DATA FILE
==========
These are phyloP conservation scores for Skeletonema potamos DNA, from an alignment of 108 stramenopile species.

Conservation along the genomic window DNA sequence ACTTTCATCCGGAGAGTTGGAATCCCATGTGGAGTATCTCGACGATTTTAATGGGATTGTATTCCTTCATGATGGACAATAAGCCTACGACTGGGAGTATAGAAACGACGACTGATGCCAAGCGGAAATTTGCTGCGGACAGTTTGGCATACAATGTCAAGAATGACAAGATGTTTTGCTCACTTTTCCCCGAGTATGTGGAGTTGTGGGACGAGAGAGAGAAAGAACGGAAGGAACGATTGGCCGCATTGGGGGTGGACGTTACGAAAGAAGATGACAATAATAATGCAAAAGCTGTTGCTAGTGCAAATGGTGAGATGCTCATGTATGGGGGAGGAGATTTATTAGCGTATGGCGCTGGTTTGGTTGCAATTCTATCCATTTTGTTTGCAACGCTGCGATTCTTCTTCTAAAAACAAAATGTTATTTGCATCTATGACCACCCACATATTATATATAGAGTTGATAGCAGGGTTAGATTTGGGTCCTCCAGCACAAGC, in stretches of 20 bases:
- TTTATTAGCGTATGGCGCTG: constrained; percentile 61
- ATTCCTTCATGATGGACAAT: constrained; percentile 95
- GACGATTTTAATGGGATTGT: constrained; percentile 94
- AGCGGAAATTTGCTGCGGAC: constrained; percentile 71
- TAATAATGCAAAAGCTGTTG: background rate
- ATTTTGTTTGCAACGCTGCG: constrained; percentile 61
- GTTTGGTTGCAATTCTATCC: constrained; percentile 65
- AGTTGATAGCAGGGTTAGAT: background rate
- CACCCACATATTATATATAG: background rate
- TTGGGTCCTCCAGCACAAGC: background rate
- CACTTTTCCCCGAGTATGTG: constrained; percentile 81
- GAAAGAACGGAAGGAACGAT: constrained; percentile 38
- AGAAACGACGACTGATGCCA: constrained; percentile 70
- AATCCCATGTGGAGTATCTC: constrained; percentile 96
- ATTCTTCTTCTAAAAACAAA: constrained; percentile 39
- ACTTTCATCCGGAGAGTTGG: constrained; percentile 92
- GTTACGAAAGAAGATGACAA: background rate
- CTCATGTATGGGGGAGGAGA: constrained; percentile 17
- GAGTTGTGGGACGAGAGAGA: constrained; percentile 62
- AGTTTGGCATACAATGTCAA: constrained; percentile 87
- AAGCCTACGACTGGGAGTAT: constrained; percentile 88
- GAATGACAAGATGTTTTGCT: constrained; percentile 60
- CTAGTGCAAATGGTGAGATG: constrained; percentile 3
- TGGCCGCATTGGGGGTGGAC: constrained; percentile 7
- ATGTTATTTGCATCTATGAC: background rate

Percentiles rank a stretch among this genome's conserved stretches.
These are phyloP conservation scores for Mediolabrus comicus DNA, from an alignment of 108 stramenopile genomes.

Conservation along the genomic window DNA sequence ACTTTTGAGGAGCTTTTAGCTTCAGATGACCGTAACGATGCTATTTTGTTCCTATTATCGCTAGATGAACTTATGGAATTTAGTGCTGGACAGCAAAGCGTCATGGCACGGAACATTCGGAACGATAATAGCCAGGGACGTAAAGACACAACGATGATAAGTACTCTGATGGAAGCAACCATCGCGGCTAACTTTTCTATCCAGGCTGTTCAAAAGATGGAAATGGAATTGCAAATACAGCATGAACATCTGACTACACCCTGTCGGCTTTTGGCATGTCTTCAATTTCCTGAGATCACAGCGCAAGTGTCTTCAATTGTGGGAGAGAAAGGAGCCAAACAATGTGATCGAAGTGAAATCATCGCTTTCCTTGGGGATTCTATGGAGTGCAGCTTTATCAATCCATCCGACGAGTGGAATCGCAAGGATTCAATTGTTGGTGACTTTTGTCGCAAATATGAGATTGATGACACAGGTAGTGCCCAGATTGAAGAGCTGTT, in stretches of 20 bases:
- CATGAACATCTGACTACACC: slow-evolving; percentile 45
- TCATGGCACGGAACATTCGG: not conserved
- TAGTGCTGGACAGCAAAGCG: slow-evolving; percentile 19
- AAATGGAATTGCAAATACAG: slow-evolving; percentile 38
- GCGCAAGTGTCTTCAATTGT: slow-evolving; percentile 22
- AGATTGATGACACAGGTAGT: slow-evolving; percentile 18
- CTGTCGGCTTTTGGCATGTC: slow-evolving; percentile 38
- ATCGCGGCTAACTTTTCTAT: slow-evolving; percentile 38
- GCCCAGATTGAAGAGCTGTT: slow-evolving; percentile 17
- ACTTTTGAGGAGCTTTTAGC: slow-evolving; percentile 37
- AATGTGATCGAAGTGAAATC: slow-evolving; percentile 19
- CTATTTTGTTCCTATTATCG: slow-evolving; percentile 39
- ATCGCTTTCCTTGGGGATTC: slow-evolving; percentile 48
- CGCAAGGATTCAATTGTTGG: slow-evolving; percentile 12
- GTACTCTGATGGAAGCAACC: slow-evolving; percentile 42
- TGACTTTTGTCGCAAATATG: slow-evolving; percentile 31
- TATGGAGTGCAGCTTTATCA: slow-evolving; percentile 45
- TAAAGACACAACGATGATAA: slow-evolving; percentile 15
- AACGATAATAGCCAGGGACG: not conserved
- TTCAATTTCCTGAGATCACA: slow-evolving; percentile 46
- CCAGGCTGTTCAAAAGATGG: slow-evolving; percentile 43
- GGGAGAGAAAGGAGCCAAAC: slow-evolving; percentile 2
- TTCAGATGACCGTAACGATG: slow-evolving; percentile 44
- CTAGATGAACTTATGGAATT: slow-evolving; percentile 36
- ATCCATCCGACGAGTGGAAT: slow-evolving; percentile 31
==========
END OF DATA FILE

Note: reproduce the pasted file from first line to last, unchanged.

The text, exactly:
These are phyloP conservation scores for Skeletonema potamos DNA, from an alignment of 108 stramenopile species.

Conservation along the genomic window DNA sequence ACTTTCATCCGGAGAGTTGGAATCCCATGTGGAGTATCTCGACGATTTTAATGGGATTGTATTCCTTCATGATGGACAATAAGCCTACGACTGGGAGTATAGAAACGACGACTGATGCCAAGCGGAAATTTGCTGCGGACAGTTTGGCATACAATGTCAAGAATGACAAGATGTTTTGCTCACTTTTCCCCGAGTATGTGGAGTTGTGGGACGAGAGAGAGAAAGAACGGAAGGAACGATTGGCCGCATTGGGGGTGGACGTTACGAAAGAAGATGACAATAATAATGCAAAAGCTGTTGCTAGTGCAAATGGTGAGATGCTCATGTATGGGGGAGGAGATTTATTAGCGTATGGCGCTGGTTTGGTTGCAATTCTATCCATTTTGTTTGCAACGCTGCGATTCTTCTTCTAAAAACAAAATGTTATTTGCATCTATGACCACCCACATATTATATATAGAGTTGATAGCAGGGTTAGATTTGGGTCCTCCAGCACAAGC, in stretches of 20 bases:
- TTTATTAGCGTATGGCGCTG: constrained; percentile 61
- ATTCCTTCATGATGGACAAT: constrained; percentile 95
- GACGATTTTAATGGGATTGT: constrained; percentile 94
- AGCGGAAATTTGCTGCGGAC: constrained; percentile 71
- TAATAATGCAAAAGCTGTTG: background rate
- ATTTTGTTTGCAACGCTGCG: constrained; percentile 61
- GTTTGGTTGCAATTCTATCC: constrained; percentile 65
- AGTTGATAGCAGGGTTAGAT: background rate
- CACCCACATATTATATATAG: background rate
- TTGGGTCCTCCAGCACAAGC: background rate
- CACTTTTCCCCGAGTATGTG: constrained; percentile 81
- GAAAGAACGGAAGGAACGAT: constrained; percentile 38
- AGAAACGACGACTGATGCCA: constrained; percentile 70
- AATCCCATGTGGAGTATCTC: constrained; percentile 96
- ATTCTTCTTCTAAAAACAAA: constrained; percentile 39
- ACTTTCATCCGGAGAGTTGG: constrained; percentile 92
- GTTACGAAAGAAGATGACAA: background rate
- CTCATGTATGGGGGAGGAGA: constrained; percentile 17
- GAGTTGTGGGACGAGAGAGA: constrained; percentile 62
- AGTTTGGCATACAATGTCAA: constrained; percentile 87
- AAGCCTACGACTGGGAGTAT: constrained; percentile 88
- GAATGACAAGATGTTTTGCT: constrained; percentile 60
- CTAGTGCAAATGGTGAGATG: constrained; percentile 3
- TGGCCGCATTGGGGGTGGAC: constrained; percentile 7
- ATGTTATTTGCATCTATGAC: background rate

Percentiles rank a stretch among this genome's conserved stretches.
These are phyloP conservation scores for Mediolabrus comicus DNA, from an alignment of 108 stramenopile genomes.

Conservation along the genomic window DNA sequence ACTTTTGAGGAGCTTTTAGCTTCAGATGACCGTAACGATGCTATTTTGTTCCTATTATCGCTAGATGAACTTATGGAATTTAGTGCTGGACAGCAAAGCGTCATGGCACGGAACATTCGGAACGATAATAGCCAGGGACGTAAAGACACAACGATGATAAGTACTCTGATGGAAGCAACCATCGCGGCTAACTTTTCTATCCAGGCTGTTCAAAAGATGGAAATGGAATTGCAAATACAGCATGAACATCTGACTACACCCTGTCGGCTTTTGGCATGTCTTCAATTTCCTGAGATCACAGCGCAAGTGTCTTCAATTGTGGGAGAGAAAGGAGCCAAACAATGTGATCGAAGTGAAATCATCGCTTTCCTTGGGGATTCTATGGAGTGCAGCTTTATCAATCCATCCGACGAGTGGAATCGCAAGGATTCAATTGTTGGTGACTTTTGTCGCAAATATGAGATTGATGACACAGGTAGTGCCCAGATTGAAGAGCTGTT, in stretches of 20 bases:
- CATGAACATCTGACTACACC: slow-evolving; percentile 45
- TCATGGCACGGAACATTCGG: not conserved
- TAGTGCTGGACAGCAAAGCG: slow-evolving; percentile 19
- AAATGGAATTGCAAATACAG: slow-evolving; percentile 38
- GCGCAAGTGTCTTCAATTGT: slow-evolving; percentile 22
- AGATTGATGACACAGGTAGT: slow-evolving; percentile 18
- CTGTCGGCTTTTGGCATGTC: slow-evolving; percentile 38
- ATCGCGGCTAACTTTTCTAT: slow-evolving; percentile 38
- GCCCAGATTGAAGAGCTGTT: slow-evolving; percentile 17
- ACTTTTGAGGAGCTTTTAGC: slow-evolving; percentile 37
- AATGTGATCGAAGTGAAATC: slow-evolving; percentile 19
- CTATTTTGTTCCTATTATCG: slow-evolving; percentile 39
- ATCGCTTTCCTTGGGGATTC: slow-evolving; percentile 48
- CGCAAGGATTCAATTGTTGG: slow-evolving; percentile 12
- GTACTCTGATGGAAGCAACC: slow-evolving; percentile 42
- TGACTTTTGTCGCAAATATG: slow-evolving; percentile 31
- TATGGAGTGCAGCTTTATCA: slow-evolving; percentile 45
- TAAAGACACAACGATGATAA: slow-evolving; percentile 15
- AACGATAATAGCCAGGGACG: not conserved
- TTCAATTTCCTGAGATCACA: slow-evolving; percentile 46
- CCAGGCTGTTCAAAAGATGG: slow-evolving; percentile 43
- GGGAGAGAAAGGAGCCAAAC: slow-evolving; percentile 2
- TTCAGATGACCGTAACGATG: slow-evolving; percentile 44
- CTAGATGAACTTATGGAATT: slow-evolving; percentile 36
- ATCCATCCGACGAGTGGAAT: slow-evolving; percentile 31